There was a lonely voice on Redevelopment advocating for sense and sensibility, but as usual, John Gonder was ignored.

One probable reason for CCE/Eastridge’s newfound preferential treatment has less to do with Coffey and more to its ownership of ground by the river needed by the city to complete the 8th-through-18th stretch of the Ohio River Greenway.

That’s right: A project that goes straight through the Redevelopment Commission.


At some point during the spring or early summer of 2014, local Landmarks head Greg Sekula spotted the down-low demolition order, and called Gahan seeking an intervention.

Evidently Gahan initially indicated he was receptive, then began badgering Sekula into asking instead for a Horseshoe Foundation grant. This Sekula did, but when the Horseshoe meeting took place, Gahan sat impassively, refusing to motion, afterward remarking to Sekula that it didn’t matter.

According to Gahan, the board he so regularly maligns wouldn’t consider it, anyway, so why bother? We can surmise that the deal already was done at this point, but Ceausescu -- oops, Gahan -- wasn’t finished yet.

Following the Horseshoe fiasco, Gahan complained about Sekula to the head office of Landmarks, and in essence, tried to get him disciplined or fired. This did not occur, primarily because Sekula had done nothing untoward apart from trying to do his job, as opposed to appeasing Gahan's ego.

These phone calls jibe with stories told by other informants, who point to Gahan’s fundamental and recurring vindictiveness, and his zeal in this instance to show preservationists like Sekula exactly who’s the boss in this town.

Previously I sent e-mails to New Directions asking when the infill plan we see now was originally minted. The chronology matters, but New Directions never answered these e-mails.

At the time, there were regular rumors to the effect that Habitat for Humanity had a deal in place prior to the Haughey’s demolition, which Habitat dismissed – but the rumors themselves suggest the existence of some sort of pre-arranged outcome, even as the other subplots dropped into place.

No sooner than Haughey's came down than Gahan announced the partnership with New Directions to construct his platform planks.

From top to bottom, the fate of Haughey’s smells of an arrogant absence of due process, even a year later. The suburban niceness of the houses standing there now jars with ironic dissonance as one learns how they came into being, because ends do not justify means, and transparent processes really do matter.

Unfortunately, an arrogant usurpation of due process is the way Gahan rolls. For more, read this five-part series from August of 2014.

Let’s not let an atrocity like this happen again.

"Tear It Down," Sayeth the Councilman, Part 1: The rudderless newspaper squanders another 922 Culbertson opportunity, but an informative chat occurs, anyway.

"Tear It Down," Sayeth the Councilman, Part 2: "Just how has this been a corrupt process?" Hint: Secretive nonsense.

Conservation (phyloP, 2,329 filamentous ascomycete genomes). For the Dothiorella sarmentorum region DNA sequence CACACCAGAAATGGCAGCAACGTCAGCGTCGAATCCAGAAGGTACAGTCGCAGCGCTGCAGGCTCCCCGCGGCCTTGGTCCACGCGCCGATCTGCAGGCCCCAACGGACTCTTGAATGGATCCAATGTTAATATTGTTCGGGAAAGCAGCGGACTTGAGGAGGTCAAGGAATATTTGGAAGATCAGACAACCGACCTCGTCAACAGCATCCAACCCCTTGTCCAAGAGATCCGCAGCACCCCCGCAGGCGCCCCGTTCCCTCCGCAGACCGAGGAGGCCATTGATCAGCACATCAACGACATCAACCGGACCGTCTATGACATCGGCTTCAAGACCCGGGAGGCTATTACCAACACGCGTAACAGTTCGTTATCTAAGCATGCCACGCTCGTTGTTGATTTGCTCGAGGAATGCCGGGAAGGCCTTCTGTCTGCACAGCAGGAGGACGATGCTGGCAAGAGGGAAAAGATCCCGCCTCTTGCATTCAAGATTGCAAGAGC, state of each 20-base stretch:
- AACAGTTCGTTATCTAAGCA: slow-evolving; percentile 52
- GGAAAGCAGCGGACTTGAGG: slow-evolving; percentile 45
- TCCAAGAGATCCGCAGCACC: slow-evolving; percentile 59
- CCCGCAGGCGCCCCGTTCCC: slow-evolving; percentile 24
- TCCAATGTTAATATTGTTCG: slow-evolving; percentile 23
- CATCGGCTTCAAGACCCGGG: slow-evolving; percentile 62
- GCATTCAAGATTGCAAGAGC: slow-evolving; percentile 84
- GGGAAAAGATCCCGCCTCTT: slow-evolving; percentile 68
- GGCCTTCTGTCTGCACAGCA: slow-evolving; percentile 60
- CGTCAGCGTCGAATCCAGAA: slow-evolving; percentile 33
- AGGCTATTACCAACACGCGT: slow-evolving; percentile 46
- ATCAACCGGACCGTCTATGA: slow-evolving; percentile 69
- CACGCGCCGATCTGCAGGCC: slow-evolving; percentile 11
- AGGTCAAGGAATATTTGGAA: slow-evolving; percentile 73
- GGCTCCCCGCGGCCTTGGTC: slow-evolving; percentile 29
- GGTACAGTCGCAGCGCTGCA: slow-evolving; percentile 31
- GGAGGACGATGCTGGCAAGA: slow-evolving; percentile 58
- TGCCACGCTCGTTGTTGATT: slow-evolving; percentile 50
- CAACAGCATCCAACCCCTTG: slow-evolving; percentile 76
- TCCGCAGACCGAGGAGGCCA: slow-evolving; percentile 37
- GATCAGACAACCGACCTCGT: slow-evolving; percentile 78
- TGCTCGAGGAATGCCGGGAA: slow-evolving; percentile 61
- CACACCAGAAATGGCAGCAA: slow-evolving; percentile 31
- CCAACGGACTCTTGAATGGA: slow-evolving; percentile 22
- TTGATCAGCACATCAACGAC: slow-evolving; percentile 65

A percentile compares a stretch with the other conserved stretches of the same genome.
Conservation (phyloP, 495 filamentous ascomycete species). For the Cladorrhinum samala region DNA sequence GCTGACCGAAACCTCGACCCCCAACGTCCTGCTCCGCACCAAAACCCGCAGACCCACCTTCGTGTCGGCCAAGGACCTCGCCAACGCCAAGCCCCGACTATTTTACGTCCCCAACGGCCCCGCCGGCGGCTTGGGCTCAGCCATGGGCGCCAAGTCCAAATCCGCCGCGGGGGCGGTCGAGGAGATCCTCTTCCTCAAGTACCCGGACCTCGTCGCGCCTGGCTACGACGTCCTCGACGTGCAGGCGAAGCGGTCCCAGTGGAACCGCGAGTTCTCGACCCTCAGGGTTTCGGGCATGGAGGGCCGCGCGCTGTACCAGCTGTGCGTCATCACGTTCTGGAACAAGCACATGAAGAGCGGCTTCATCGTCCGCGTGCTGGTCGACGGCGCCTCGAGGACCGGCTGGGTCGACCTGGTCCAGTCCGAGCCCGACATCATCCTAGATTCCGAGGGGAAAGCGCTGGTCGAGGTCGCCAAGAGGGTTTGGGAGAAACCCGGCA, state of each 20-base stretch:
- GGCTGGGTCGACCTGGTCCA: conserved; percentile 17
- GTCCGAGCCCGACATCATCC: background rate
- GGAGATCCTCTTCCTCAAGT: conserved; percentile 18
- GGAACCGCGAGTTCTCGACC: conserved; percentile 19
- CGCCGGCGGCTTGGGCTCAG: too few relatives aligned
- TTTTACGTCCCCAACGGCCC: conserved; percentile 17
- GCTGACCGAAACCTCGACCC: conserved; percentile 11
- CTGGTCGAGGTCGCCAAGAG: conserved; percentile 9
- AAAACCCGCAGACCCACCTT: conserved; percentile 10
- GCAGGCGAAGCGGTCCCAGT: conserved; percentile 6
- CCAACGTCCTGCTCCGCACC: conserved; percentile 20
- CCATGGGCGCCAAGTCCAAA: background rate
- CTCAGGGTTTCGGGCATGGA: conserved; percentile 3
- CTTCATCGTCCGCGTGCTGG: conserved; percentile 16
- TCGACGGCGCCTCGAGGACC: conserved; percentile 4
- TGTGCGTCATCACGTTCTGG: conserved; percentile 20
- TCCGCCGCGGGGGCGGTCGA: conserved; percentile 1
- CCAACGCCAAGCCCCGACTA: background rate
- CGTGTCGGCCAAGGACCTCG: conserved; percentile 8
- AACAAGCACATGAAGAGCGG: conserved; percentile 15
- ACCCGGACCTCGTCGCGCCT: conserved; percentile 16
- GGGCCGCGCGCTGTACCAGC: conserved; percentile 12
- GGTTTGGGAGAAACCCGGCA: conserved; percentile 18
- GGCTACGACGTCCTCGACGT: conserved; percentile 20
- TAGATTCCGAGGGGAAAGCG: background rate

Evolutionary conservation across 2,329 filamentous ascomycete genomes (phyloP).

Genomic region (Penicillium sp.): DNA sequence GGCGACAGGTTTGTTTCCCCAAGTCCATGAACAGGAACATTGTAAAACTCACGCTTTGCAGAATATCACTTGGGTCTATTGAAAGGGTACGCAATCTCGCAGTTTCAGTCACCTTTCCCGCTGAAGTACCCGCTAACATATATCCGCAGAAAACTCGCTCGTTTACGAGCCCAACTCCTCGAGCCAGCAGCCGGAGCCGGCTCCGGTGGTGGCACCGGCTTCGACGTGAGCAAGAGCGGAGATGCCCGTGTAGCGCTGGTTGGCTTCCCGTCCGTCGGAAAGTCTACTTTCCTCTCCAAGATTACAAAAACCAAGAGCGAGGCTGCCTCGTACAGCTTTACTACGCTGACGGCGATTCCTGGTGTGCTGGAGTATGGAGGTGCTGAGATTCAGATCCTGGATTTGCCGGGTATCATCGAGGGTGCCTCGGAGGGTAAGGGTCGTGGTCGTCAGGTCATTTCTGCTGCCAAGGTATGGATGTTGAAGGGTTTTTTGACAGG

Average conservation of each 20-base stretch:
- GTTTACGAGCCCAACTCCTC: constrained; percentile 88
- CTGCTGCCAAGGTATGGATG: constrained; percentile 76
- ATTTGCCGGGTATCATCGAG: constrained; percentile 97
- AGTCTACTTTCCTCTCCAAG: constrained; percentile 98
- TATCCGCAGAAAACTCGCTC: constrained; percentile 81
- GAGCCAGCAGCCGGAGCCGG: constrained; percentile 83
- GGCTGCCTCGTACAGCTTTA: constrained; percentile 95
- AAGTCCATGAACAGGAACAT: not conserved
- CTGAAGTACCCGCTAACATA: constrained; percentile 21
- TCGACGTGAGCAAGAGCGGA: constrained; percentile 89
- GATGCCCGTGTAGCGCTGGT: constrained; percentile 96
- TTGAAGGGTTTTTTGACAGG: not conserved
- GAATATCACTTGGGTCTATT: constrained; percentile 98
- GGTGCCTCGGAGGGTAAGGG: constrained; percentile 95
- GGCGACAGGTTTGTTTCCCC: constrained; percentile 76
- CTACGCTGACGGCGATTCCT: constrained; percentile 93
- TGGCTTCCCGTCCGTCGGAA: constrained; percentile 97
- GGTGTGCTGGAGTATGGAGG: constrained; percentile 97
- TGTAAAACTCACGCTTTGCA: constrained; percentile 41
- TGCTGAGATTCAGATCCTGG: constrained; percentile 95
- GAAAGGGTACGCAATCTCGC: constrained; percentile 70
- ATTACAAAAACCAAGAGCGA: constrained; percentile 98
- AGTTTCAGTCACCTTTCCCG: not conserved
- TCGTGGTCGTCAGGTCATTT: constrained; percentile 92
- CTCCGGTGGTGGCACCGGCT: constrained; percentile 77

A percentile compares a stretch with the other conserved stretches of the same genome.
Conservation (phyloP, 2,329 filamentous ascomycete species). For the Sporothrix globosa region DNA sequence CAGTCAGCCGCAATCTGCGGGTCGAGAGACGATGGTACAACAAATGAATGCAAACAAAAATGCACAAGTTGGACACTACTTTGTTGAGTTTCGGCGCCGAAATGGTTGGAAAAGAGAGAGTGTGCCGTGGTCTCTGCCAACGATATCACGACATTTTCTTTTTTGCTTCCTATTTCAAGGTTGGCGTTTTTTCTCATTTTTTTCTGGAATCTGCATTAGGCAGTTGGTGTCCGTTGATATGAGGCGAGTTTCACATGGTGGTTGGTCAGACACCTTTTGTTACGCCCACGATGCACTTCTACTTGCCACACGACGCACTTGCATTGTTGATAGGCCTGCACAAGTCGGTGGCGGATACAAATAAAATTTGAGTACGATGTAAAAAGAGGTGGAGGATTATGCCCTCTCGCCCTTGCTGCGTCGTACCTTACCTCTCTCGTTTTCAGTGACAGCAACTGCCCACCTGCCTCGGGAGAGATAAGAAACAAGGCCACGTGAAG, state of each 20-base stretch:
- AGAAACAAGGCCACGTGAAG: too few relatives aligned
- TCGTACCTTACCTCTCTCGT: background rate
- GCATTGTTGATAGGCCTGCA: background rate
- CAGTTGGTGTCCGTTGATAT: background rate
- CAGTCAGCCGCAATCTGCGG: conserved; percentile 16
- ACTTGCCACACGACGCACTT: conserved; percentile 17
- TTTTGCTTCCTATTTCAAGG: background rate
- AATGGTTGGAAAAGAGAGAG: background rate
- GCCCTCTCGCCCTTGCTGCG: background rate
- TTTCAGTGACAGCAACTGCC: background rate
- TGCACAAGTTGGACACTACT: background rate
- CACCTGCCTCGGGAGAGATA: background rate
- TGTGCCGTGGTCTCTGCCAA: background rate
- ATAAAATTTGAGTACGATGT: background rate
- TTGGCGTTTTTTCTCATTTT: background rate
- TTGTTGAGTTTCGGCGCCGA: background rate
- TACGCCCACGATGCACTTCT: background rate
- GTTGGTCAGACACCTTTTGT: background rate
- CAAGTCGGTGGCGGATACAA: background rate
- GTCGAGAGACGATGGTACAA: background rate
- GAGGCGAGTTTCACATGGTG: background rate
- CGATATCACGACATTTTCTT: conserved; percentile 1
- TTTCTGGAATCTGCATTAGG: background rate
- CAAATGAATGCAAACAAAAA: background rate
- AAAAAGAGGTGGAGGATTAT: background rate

"Tear It Down," Sayeth the Councilman, Part 3: A civilian's due diligence as to 922 Culbertson's possibilities.

"Tear It Down," Sayeth the Councilman, Part 4: "I say do the work for which you're being paid."

"Tear It Down," Sayeth the Councilman, Part 5: The ghost of Orwell enjoys a pint at Haughey's Place.


Recent columns:

October 28: ON THE AVENUES REWOUND: How many businesses already have died because of City Hall’s street grid procrastination?

October 26: ON THE AVENUES EXTRA: Gahan says speeding sucks, but street safety can wait until after he is re-elected.

October 22: ON THE AVENUES: My career as a double naught capitalist.

October 19: ON THE AVENUES REWOUND: Courtesy bicycle to the Hotel Silly (2010, 2013).

October 15: ON THE AVENUES: To the New Albanians, each and every one.

October 8: ON THE AVENUES: There’s an indie twist to this curmudgeon’s annual Harvest Homecoming column.

October 1: ON THE AVENUES: No more fear, Jeff.

September 24: ON THE AVENUES: Almost two years later, Mr. Gahan has yet to plug in this clock, and so it's time for him to clock out.

September 17: ON THE AVENUES: Dear Neighbor: If you’re tired of the same old story, turn some pages.

September 10: ON THE AVENUES: Lanesville Heritage Weekend comes around again.

September 3: ON THE AVENUES: When even Mitt Romney can run to the left of New Albany’s Democrats, it's a very big problem.


w&la said...

Let's not forget the antique bar, the wood trim and all of the other historic fabric of the building stolen before it was destroyed and hit the landfill? Who ended up with the antique wooden back bar and the other treasures taken from the building anyway?

The building wasn't marketed to the public who paid for the demolition, wasn't advertised to the public who paid for the demolition - just abruptly taken away by someone who's a "friend" of the administration that decided what stays and what's destroyed in New Albany.

Somebody's sitting in their basement looking at the bar right now - something worth saving (stealing) while the building was knocked down, telling everyone the building was "worthless" and "not worth saving"… "we've got to tear it down right now."

Rebecca Heishman said...

I fight tears every time I drive past there now. You don't have to be an engineering genius to know that that magnificent and historic landmark was salvageable. When the chatter began about its fate, I knew how it would end. I always knew it would be destroyed because the conversations were rushed, the decision was hurried. Plans for those lots were already in the works. I knew that new real estate would pop up there before the dust of the demolition had settled. That old building was such an important part of an old New Albany neighborhood. It's sad that nobody realized its worth. When you kill a city's historical neighborhoods, you cut away a part of it that can never be replaced.